I had a number of good sessions on day two. One session that I think everyone could have benefitted by attending was covering usability errors.  Errors that are caused by confusion created (unintentionally) by the designer/developer of the site and how we can improve the situation.  For humor and effect they showed a number of similar usability confusions that occur in the real world (example: doors with both push and pull facing the same way, here’s an example on Flickr ).  One session that I wish my Photoshop only co-workers could of all been at showed off Firework’s design strengths in working with both bitmaps and vectors.

Day Three:
After the big event the night before they kindly started the first session an hour later.  They closed out the conference with a full day of sessions.  Everything seemed a bit calmer on Wednesday.  Not sure if this was due to everyone taking it easy from a late night or that some some of the attendees starting to head back to where they came.

For me, the day started with a session talking about the benefits of bringing play into the design/development process.  They first showed off the biological reasons for this, but also covered the more humanistic benefits and provided some suggestions on how to effectively use play to a productive end. Another session should have been called “The Pimping of Dreamweaver CS4”.  They wowed the audience with some of the new AJAX focused features in DW-CS4.  It’s clear that Adobe is looking to make even the least JavaScript savvy developer be able to take advantage of AJAX with ease.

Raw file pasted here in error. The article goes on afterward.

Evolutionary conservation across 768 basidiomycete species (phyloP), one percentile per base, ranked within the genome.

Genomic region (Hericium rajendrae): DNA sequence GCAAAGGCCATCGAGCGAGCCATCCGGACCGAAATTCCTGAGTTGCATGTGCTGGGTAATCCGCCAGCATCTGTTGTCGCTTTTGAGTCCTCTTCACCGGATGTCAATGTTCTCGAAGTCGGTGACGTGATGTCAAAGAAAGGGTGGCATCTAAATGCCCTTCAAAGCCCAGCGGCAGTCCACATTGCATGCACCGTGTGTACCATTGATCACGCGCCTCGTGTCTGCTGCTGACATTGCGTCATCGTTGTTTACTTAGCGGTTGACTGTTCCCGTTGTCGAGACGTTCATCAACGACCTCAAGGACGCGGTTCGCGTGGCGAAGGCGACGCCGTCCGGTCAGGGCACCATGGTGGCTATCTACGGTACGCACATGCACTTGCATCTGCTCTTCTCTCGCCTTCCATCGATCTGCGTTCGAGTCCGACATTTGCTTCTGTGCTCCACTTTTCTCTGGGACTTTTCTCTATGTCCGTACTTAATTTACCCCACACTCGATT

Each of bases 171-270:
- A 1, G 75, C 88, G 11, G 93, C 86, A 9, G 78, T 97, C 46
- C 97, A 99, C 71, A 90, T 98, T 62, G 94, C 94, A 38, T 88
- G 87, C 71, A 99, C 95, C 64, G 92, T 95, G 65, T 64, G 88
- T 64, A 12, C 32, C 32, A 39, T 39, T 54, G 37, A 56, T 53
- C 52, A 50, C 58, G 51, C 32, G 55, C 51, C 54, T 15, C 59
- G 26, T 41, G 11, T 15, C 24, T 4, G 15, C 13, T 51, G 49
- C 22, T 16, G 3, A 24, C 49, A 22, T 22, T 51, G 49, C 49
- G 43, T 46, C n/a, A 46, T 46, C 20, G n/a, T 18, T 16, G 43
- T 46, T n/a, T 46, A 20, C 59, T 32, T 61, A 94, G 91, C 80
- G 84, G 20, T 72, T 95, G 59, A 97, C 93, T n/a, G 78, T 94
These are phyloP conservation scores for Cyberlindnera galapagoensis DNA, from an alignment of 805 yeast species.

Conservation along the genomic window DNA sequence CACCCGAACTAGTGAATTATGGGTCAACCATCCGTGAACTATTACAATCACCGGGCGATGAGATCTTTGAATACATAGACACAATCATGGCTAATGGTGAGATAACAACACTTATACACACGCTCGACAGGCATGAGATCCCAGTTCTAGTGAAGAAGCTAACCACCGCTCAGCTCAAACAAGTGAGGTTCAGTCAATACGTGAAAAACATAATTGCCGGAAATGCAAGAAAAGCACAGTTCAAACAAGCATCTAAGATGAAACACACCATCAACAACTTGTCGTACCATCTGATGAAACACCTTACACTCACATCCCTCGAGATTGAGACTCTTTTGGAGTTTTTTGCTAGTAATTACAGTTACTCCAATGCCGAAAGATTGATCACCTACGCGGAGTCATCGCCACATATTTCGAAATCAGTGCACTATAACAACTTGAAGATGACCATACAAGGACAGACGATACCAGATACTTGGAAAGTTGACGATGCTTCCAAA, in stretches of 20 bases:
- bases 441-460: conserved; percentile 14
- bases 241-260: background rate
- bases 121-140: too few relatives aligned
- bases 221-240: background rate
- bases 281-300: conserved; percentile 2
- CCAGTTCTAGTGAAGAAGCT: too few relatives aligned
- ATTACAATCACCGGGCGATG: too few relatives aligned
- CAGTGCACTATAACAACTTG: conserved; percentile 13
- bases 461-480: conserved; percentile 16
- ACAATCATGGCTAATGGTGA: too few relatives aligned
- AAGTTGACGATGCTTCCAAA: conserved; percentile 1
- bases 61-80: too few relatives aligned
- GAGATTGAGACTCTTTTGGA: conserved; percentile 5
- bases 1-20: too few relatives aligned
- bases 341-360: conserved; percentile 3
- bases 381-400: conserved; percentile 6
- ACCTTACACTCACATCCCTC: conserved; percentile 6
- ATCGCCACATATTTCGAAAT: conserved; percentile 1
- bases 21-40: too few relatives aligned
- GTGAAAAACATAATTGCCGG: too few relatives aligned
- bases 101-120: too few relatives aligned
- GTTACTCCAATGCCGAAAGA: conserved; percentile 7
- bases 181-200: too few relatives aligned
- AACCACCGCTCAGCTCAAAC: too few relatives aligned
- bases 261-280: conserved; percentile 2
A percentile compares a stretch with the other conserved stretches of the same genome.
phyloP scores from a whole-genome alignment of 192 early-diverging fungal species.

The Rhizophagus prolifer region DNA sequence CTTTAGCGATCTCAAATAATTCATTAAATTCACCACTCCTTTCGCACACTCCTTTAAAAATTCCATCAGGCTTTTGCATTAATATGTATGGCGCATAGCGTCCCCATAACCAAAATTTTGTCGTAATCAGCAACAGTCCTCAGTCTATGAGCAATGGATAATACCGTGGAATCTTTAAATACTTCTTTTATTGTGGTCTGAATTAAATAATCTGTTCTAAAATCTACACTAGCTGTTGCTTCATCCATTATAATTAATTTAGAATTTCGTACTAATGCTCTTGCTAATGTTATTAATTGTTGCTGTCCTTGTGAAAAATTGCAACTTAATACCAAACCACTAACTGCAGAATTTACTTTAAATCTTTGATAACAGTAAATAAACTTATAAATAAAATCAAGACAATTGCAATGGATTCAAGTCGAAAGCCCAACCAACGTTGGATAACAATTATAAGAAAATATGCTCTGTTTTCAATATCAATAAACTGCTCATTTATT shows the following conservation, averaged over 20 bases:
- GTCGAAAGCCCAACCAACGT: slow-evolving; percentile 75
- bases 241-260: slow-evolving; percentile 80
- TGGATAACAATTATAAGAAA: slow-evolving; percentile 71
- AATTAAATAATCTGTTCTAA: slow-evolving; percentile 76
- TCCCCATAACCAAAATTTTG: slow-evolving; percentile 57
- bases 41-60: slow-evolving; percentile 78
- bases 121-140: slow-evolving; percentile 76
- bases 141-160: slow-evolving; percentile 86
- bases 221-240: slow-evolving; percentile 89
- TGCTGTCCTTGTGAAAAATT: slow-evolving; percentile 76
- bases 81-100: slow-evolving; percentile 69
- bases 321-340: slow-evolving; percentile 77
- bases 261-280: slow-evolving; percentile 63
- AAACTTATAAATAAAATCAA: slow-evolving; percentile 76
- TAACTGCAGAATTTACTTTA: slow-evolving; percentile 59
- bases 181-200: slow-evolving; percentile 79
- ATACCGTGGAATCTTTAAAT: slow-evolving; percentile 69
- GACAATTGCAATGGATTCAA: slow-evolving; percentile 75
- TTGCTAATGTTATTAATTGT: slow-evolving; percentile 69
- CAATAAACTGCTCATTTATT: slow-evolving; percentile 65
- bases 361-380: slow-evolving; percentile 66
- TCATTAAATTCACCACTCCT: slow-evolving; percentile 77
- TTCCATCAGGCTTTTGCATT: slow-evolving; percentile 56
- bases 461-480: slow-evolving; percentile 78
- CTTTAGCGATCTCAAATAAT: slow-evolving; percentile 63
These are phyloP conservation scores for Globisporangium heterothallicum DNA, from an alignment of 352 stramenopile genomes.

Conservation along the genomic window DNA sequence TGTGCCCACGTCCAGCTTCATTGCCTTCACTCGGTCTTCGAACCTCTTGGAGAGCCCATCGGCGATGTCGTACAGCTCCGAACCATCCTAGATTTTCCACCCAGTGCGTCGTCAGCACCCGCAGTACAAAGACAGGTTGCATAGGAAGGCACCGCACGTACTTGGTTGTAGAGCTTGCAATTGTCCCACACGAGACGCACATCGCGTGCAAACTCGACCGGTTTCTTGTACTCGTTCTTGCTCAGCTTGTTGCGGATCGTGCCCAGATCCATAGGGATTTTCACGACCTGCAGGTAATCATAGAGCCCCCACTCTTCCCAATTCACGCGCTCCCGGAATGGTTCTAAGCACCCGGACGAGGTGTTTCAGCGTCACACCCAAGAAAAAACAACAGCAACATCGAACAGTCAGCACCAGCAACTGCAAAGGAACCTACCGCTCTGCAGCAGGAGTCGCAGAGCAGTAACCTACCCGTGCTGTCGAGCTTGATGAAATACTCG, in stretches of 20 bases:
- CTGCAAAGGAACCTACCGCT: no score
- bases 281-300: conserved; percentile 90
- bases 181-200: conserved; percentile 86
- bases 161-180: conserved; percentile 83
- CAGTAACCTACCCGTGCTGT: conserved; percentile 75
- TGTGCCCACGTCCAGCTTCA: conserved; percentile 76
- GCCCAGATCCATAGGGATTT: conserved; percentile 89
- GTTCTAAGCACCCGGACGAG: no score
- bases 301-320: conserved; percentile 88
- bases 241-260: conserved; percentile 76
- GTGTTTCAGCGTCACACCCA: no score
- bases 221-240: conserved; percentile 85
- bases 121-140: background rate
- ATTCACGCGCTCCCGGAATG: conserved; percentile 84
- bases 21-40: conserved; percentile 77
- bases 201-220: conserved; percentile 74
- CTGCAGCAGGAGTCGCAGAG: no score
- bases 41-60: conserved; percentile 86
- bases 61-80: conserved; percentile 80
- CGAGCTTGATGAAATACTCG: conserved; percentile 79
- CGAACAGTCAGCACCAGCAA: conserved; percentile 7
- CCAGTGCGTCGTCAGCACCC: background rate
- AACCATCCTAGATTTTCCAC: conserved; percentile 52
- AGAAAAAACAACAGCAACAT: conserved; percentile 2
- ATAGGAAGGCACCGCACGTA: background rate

I’m glad I was able to attend, there was much learned (some forgotten already :P) and I look forward to getting all these learnings together and present them to my teammates that didn’t attend (especially the stuff on Fireworks).  I also had a good time, which is just as important in getting people to return year after year. Till next year…I hope.

Remarkable Women Trail
Doug Winnie’s Twitter
Doug Winnie’s blog
Push/Pull on Flickr